K2 Read Alouds: Week 4: Community

Skipped week 3. I was doing things.

My district has a new K2 curriculum. I’m cool with it. It’s not all encompassing, and pretty much all of it is practices that I’ve been doing in my classroom already. So I’m responding to implementing much of it a lot better than I’ve responded to any previous curriculums that I’ve been told to use.  The first 6-week unit is, ‘Community’, beginning with the sub-theme, “friendship”. They recommend quite a few picture books, on friendship. I use different books on “friendship” other than the recommended list, but a few of them I will use. I will note if the read aloud choice was a suggestion from my district’s new K2 curriculum. If you see a lot of titles with the word ‘Friends’ in my weekly read aloud posts, you now know why.

Here’s what we read last week:

Monday

Everett Anderson’s Friend by Lucille Clifton. Illustrated by Ann Grifalconi.

Everett Anderson's Friend By Lucille Clifton Illustrated by Ann Grifalconi Published by Holt, Rinehart and Winston. 1976

Everett Anderson’s Friend
By Lucille Clifton
Illustrated by Ann Grifalconi
Published by Holt, Rinehart and Winston. 1976
OUT OF PRINT

Tuesday

True Friends by John Kilaka

True Friends By John Kilaka Published by Groundwood Books. 2006

True Friends
By John Kilaka
Published by Groundwood Books. 2006

Wednesday

Fresh Fish by John Kilaka

Fresh Fish By John Kilaka Published by Groundwood Books. 2005

Fresh Fish
By John Kilaka
Published by Groundwood Books. 2005

Thursday

The Book of Mean People By Toni Morrison & Slade Morrison. Illustrated by Pascal Lemaitre

The Book of Mean People By Toni Morrison & Slade Morrison Illustrated by Pascal Lemaitre. Published by Disney-Hyperion. 2002

The Book of Mean People
By Toni Morrison & Slade Morrison
Illustrated by Pascal Lemaitre.
Published by Disney-Hyperion. 2002
OUT OF PRINT

Friday

Da Goodie Monsta by Robert Peters

Da Goodie Monsta By Robert Peters Published by Wiggles Press. 2009

Da Goodie Monsta
By Robert Peters
Published by Wiggles Press. 2009

What The Teacher (me) is Reading, This Week:

Teaching Community: A Pedagogy of Hope By bell hooks Published by Routledge. 2003

Teaching Community: A Pedagogy of Hope
By bell hooks
Published by Routledge. 2003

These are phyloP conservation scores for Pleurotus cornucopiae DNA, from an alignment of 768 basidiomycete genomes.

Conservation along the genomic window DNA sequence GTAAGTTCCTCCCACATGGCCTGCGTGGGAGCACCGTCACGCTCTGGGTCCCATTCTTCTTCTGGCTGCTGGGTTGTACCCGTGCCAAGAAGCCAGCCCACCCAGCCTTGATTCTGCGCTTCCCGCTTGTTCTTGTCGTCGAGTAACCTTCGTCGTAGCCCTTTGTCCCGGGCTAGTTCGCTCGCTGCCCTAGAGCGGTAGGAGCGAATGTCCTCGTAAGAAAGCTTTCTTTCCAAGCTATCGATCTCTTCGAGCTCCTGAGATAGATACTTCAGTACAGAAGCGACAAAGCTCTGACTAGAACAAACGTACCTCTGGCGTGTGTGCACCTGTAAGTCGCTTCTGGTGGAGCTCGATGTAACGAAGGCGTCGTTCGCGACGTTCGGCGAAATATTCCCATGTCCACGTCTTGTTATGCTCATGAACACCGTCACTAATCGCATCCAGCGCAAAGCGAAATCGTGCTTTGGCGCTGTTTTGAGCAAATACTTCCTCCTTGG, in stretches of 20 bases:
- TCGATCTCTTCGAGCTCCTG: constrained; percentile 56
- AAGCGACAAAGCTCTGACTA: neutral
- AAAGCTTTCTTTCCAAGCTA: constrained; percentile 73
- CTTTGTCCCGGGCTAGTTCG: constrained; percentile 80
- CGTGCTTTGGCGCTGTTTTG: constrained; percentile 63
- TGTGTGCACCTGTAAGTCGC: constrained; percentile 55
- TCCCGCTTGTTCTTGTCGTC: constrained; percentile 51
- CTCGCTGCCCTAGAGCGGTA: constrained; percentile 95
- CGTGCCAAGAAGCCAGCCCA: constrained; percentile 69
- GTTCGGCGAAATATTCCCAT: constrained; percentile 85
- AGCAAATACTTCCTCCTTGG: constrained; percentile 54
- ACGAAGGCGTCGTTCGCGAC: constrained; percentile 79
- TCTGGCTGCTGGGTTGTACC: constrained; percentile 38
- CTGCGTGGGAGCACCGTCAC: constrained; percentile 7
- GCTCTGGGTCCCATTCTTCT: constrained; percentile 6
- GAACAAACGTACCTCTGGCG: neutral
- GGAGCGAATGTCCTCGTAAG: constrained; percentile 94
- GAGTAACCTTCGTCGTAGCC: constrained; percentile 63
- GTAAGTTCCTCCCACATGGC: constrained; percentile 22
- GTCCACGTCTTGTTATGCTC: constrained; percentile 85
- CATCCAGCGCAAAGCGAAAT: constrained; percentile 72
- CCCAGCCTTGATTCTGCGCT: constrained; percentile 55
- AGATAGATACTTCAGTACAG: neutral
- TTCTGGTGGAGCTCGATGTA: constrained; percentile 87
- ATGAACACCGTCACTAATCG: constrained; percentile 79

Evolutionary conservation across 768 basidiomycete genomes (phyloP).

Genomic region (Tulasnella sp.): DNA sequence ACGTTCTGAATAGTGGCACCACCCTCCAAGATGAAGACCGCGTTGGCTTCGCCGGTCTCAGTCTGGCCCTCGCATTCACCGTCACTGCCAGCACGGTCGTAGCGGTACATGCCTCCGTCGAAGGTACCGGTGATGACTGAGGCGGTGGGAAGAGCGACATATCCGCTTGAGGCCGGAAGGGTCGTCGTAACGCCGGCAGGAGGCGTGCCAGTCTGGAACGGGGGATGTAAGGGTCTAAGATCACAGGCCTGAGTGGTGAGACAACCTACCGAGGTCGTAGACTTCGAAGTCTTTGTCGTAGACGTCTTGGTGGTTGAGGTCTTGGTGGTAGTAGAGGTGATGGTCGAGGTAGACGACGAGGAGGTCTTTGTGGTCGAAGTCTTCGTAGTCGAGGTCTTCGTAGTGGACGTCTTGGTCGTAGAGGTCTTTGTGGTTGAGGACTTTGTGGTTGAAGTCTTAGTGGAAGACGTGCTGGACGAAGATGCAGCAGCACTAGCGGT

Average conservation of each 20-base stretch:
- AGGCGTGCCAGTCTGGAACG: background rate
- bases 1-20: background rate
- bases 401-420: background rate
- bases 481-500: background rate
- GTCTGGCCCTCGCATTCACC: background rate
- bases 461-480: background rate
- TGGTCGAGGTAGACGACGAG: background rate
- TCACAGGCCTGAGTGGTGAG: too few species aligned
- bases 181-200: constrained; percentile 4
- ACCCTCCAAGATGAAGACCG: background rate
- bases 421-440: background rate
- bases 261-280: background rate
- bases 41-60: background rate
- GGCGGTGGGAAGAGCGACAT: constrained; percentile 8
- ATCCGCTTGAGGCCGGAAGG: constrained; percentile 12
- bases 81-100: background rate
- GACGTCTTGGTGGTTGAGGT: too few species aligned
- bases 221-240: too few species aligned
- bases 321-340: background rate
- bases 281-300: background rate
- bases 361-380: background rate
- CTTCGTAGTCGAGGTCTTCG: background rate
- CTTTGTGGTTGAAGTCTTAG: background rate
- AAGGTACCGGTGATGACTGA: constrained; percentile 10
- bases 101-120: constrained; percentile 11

Thank you for reading The Picture Book Pusher

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Ideal Picture Books for the K2 Classroom

So this year, I will be teaching Kindergarten in an Inclusion setting, rather than first grade. I’ve taught K2 before so I’m cool with it. I will miss guiding students in the persuasive essay process though. That’s right, persuasive essays in first grade.

Anyhow, the following picture books will surely be permanent fixtures in our K2 space. They are ideal and hard to come by.

The Sweet and Sour Animal Book By Langston Hughes

The Sweet and Sour Animal Book
By Langston Hughes

The Book of Mean People By Toni Morrison & Slade Morrison Illustrated by Pascal Lemaitre

The Book of Mean People
By Toni Morrison & Slade Morrison
Illustrated by Pascal Lemaitre

Grump Groan Growl By bell hooks Illustrated by Chris Raschka

Grump Groan Growl
By bell hooks
Illustrated by Chris Raschka

Life Doesn't Frighten Me by Maya Angelou Illustrated by Jean-Michel Basquiat

Life Doesn’t Frighten Me
by Maya Angelou
Illustrated by Jean-Michel Basquiat

One by Kathryn Otoshi

One by Kathryn Otoshi

Lil Man Makes a Name for Himself Written & Illustrated by Caleb Neelon Cantab Publishing 2004

Lil Man Makes a Name for Himself
Written & Illustrated by Caleb Neelon
Cantab Publishing 2004

Queen of the Scene by Queen Latifah Illustrated by Frank Morrison

Queen of the Scene by Queen Latifah
Illustrated by Frank Morrison

These are some of my faves. Find them where you can.

Thanks for reading The Picture Book Pusher

‘Skin Again’ by bell hooks is Hard to Come By